Any parent of a newborn knows that it is difficult to stay awake, let alone concentrate on anything else. Maternity leave is important – it’s good for our health, our children, and our economy.
It is a peculiarity of our legislature that, as a deputy, I do not have any labor rights; We could make laws, but we don’t enforce these in particular. Consequently, I found myself high on morphine while speaking to ministers about Afghanistan, after I had given birth to my second child, to ensure that the concerns of my constituents could be heard. Although it is illegal to require a woman to work in the first two weeks after giving birth, the lack of maternity coverage meant that with three murders, heavy flooding, and a cost of living crisis, it was simply not possible to disconnect my email or my telephone.
Parliament denied me maternity coverage on the grounds that democracy requires that no one else can replace me. With little support from the authorities or my own political party, I have worked to the best of my ability while managing the needs of my son, who is now 13 weeks old. That’s why I was puzzled when they told me that I couldn’t take him to parliament with me. As my son slept happily, calmed by the excitement that only discussion of financial regulation can generate, his presence at a debate clearly upset some in an institution that previously seemed relaxed on such matters. Now it turns out that the recently revised Commons rulebook specifies that children cannot enter the chambers, so parliament has, to date, put more effort into writing rules on this than second jobs.
Some argue that it is a privilege to bring their children to the office and is out of touch to suggest that this should be acceptable, whatever the effect of being denied this flexibility. Others acknowledge that this makes an already difficult combination of affective commitments nearly impossible. Whether it’s the provision of maternity coverage or the rules about where children can go, with some MPs reprimanded for taking young children to the tearoom between votes, these “courtesies and customs” have evolved, rather than being designed to adapt to modern times. It’s a chicken-and-egg situation: few mothers of young children are chosen, which means there is little need to reconsider these rules in the first place.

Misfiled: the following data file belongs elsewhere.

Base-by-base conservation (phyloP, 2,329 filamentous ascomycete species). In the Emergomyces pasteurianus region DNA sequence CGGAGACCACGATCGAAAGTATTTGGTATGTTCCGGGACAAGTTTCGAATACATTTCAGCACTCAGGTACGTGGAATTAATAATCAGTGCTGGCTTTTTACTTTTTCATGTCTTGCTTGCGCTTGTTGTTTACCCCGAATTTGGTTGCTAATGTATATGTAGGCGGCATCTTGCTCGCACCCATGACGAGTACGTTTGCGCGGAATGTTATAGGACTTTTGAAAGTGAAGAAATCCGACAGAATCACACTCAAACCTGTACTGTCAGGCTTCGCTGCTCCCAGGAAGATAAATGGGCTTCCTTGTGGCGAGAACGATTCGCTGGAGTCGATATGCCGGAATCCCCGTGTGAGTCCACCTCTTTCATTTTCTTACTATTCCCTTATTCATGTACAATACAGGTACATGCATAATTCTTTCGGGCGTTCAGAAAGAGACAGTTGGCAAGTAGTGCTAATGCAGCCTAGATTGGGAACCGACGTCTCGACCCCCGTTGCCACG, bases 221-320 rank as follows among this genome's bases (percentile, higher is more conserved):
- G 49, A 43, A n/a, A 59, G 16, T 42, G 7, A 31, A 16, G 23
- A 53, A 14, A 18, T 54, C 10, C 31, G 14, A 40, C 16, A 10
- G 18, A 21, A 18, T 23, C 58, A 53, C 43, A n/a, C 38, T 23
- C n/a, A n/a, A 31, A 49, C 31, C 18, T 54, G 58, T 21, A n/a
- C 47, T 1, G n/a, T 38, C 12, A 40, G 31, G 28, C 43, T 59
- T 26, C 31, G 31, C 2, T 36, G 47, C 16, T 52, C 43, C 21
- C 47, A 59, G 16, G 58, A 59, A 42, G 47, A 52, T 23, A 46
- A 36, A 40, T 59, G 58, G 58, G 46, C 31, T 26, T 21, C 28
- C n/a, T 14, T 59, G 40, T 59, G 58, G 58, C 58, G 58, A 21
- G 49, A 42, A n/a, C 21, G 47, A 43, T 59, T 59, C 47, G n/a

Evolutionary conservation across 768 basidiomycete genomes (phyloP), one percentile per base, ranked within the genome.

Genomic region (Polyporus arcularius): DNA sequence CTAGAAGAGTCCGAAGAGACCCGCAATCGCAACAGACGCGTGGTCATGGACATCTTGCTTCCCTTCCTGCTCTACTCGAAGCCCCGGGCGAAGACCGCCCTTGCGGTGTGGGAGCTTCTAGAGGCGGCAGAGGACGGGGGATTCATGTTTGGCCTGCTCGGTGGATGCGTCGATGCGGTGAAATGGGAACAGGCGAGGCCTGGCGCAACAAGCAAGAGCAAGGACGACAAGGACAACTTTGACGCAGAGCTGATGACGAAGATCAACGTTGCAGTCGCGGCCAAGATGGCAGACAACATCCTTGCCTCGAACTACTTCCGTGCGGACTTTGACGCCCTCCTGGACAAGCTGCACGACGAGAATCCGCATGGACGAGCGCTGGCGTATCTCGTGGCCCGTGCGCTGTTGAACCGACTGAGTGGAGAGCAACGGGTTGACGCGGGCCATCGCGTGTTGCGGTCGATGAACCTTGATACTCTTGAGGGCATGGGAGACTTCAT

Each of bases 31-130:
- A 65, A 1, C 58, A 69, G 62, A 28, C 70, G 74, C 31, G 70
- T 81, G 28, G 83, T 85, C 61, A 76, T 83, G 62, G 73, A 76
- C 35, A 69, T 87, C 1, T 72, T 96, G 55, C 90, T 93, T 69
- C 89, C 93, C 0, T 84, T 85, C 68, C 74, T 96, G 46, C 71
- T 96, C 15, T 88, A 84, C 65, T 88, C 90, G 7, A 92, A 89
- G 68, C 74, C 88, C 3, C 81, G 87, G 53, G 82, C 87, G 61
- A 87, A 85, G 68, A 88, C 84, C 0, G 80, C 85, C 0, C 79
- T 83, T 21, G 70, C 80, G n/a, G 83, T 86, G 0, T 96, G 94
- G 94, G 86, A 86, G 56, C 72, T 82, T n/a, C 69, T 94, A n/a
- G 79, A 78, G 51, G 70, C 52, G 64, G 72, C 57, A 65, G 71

Challenging this is not about me; frankly, it is too late to make up the precious first few weeks with my son. Those who suffer the most are the residents of my constituency of Walthamstow, who are denied a voice in parliament by outdated rules, and are met by a tired and exhausted mother in their constituency. So are the brilliant women who decide to delay their political careers or abandon them so that our politics lose a pool of talent while we accept this status quo.
If I had employment rights, I could invoke my legal right not to be discriminated against while breastfeeding and to have adequate maternity coverage, which means that I could take maternity leave. However, these rights are not a guarantee that employers will respect them. During the pandemic, many mothers, especially those from low-income and minority communities, were the first to be laid off or laid off and are now struggling to find child care as providers have gone bankrupt.
It is welcome that the President has asked the procedures committee to investigate, but it is not yet clear how long that will take or what its role will be. Meanwhile, political parties are preparing to select candidates for the upcoming general elections, offering the opportunity to ensure that more mothers have a seat at the decision-making table. Together with the Pregnant then Screwed charity, we have created the This mom votes project to promote policies that support fathers in all workplaces, including paid parental leave and universal child care, and to fund mothers to stand for public office to defend them.
It does not have to be this way. Whether in New Zealand, Canada or Europe, parliaments around the world have shown that a family-friendly legislature is possible. There are thousands of mothers who have something valuable to add to our policy and want to run. For now they see the mother of all parliaments discourage mothers and rightly wonder if they will be welcomed.
George is Digismak’s reported cum editor with 13 years of experience in Journalism